Take a look at the chapter on education in my latest book, “America the Beautiful,” which I wrote with my wife. In that chapter, you will see questions extracted from a sixth-grade exit exam from the 1800s—a test you had to pass to get your sixth-grade certificate.

I doubt most college graduates today could pass that test. We have dumbed things down to that level, and the reason that is so dangerous is that the people who founded this nation said our system of government was designed for a well-informed and educated populace. When they become less informed, they become vulnerable. That is why education is vitally important.

We don’t want to go down the same pathway as many pinnacle nations that have preceded us. I think particularly about ancient Rome. Nobody could challenge them militarily, but what happened to them? They destroyed themselves from within. Moral decay, fiscal irresponsibility. They destroyed themselves. If you don’t think that can happen to America, get out your books and start reading.

But we can fix it. We have some of the most intellectually gifted people leading our nation. All we need to do is remember what our real responsibilities are so we can solve the problems. My role model is Jesus. He used parables to help people understand things. Our deficit is a big problem. Think about it. Our national debt is $16.5 trillion dollars. You think that’s not a lot of money? Count one number per second (which you can’t even do because once you get to a thousand it will take you longer than a second). You know how long it would take you to count to 16 trillion? 507,000 years—more than a half a million years. We have to deal with this.

Here’s the parable: A family falls on hard times. Dad loses his job or is demoted to part-time work. He has five children. He comes to the children and says, “We’re going to have to reduce your allowance—except for John and Susan. They’re special. They get to keep their allowance. In fact, we’ll give them more.” How do you think that’s going to go down? Not too well.

Two hundred years ago, this nation was involved in a war—the War of 1812. The British, who are now our good friends, were winning that war and marching up the Eastern Seaboard, destroying city after city, destroying Washington, D.C. They burned down the White House.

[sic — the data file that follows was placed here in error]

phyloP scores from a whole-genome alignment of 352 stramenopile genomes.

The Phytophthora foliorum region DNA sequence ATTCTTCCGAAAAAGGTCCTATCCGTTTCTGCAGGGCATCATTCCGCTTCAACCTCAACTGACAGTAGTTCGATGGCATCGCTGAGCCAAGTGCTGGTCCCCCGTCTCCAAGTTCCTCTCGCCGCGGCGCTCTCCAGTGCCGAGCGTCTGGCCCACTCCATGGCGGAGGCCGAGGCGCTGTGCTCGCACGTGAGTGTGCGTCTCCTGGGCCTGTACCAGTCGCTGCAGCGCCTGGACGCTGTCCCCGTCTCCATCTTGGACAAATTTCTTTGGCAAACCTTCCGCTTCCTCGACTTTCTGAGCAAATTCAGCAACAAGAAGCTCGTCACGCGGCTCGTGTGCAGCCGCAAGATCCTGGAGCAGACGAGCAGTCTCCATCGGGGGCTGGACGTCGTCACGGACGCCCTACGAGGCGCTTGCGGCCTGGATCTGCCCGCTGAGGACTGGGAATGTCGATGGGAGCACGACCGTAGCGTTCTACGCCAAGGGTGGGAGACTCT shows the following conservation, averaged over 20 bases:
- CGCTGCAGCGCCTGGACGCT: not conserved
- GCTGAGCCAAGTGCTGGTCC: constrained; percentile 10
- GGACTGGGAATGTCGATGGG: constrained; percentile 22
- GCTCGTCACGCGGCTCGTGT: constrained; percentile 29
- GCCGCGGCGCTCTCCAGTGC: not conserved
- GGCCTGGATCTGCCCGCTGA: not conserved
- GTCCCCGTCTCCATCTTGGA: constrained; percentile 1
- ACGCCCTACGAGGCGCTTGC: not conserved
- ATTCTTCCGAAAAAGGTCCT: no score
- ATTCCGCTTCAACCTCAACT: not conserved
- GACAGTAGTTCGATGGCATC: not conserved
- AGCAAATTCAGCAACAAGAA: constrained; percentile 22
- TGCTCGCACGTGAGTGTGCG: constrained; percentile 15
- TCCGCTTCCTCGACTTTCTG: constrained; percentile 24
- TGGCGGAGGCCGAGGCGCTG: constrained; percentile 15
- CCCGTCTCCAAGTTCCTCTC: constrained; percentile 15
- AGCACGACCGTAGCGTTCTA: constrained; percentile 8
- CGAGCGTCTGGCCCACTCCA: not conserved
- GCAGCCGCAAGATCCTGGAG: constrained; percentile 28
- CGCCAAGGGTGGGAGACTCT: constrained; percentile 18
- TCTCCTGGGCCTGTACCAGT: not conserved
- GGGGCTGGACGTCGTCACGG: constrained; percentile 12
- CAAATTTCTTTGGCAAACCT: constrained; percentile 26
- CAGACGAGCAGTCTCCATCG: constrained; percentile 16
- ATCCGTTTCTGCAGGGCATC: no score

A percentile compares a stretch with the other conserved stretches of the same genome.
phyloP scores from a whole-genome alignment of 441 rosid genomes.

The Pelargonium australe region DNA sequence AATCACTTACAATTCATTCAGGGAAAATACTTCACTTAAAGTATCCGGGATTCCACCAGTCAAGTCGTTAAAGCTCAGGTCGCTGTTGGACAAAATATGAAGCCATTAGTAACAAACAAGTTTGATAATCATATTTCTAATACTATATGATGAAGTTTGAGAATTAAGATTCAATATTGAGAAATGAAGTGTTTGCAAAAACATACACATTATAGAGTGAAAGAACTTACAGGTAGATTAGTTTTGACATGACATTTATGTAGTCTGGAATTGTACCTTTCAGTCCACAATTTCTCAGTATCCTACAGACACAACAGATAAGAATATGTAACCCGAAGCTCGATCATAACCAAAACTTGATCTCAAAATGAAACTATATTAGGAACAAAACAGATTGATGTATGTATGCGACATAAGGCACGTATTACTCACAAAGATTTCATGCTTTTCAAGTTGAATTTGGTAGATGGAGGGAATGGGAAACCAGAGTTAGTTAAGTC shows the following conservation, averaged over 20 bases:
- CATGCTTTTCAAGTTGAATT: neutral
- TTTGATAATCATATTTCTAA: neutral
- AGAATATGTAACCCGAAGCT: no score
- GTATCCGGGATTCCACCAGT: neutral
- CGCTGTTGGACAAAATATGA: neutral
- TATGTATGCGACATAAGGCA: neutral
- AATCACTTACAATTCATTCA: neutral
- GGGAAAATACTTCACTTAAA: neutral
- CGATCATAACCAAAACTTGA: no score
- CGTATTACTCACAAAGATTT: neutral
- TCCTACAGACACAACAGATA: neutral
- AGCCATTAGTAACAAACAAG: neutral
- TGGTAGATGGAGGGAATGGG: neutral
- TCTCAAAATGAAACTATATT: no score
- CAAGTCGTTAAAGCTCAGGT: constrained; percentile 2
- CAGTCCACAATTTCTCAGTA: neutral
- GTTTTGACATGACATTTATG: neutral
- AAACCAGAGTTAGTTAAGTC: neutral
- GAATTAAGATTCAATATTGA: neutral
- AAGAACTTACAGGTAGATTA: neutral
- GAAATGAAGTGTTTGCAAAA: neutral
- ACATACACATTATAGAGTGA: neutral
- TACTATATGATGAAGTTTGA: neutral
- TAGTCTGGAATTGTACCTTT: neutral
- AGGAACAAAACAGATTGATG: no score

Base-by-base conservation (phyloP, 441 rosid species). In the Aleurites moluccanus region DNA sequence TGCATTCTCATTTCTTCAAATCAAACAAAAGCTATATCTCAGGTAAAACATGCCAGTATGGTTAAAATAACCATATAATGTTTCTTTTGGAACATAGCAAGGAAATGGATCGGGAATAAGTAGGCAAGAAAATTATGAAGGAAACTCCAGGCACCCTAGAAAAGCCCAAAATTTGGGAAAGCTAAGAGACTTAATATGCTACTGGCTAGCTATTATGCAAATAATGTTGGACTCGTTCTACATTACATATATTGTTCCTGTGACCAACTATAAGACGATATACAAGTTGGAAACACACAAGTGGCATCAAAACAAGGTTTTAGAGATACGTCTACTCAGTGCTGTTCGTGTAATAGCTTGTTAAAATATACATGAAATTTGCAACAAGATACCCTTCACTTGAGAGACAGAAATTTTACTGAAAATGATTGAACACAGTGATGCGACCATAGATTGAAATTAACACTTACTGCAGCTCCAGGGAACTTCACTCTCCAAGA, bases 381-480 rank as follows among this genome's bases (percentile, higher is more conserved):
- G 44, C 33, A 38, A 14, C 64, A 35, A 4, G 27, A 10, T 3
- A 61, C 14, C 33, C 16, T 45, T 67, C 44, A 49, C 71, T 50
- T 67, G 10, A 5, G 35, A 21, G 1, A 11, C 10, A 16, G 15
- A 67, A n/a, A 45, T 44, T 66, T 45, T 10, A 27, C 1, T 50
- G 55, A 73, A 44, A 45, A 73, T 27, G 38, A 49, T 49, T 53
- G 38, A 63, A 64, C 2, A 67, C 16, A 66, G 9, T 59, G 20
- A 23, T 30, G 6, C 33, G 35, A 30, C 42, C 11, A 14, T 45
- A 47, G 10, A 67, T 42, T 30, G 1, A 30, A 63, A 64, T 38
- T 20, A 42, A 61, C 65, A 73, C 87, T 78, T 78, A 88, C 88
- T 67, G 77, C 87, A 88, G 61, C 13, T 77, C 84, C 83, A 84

Next stop: Baltimore. As they came into the Chesapeake Bay, it was looking grim. Fort McHenry was standing right there. General Armistead, who was in charge of Fort McHenry, had a large American flag commissioned to fly in front of the fort. The Admiral in charge of the British fleet said, “Take that flag down. You have until dusk to take that flag down. If you don’t take it down, we will reduce you to ashes.”

There was a young amateur poet on board by the name of Francis Scott Key. As dusk approached, he mourned for his fledgling nation. As the sun fell, the bombardment started. Bombs bursting in air. Missiles, so much debris. He strained, trying to see—was the flag still there? All night long it continued. At the crack of dawn, he ran out to the bannister. He looked, straining his eyes.

He beheld the most beautiful sight he had ever seen—the torn and tattered Stars and Stripes, still waving. Many historians say that was the turning point in the war. We went on to win that war and to retain our freedom.

If you had gone onto the grounds of Fort McHenry that day, you would have seen at the base of that flag the bodies of soldiers who took turns propping up the flag. They would not let it go down, because they believed in what that flag symbolized. And what did it symbolize? One nation under God, indivisible, with liberty and justice for all.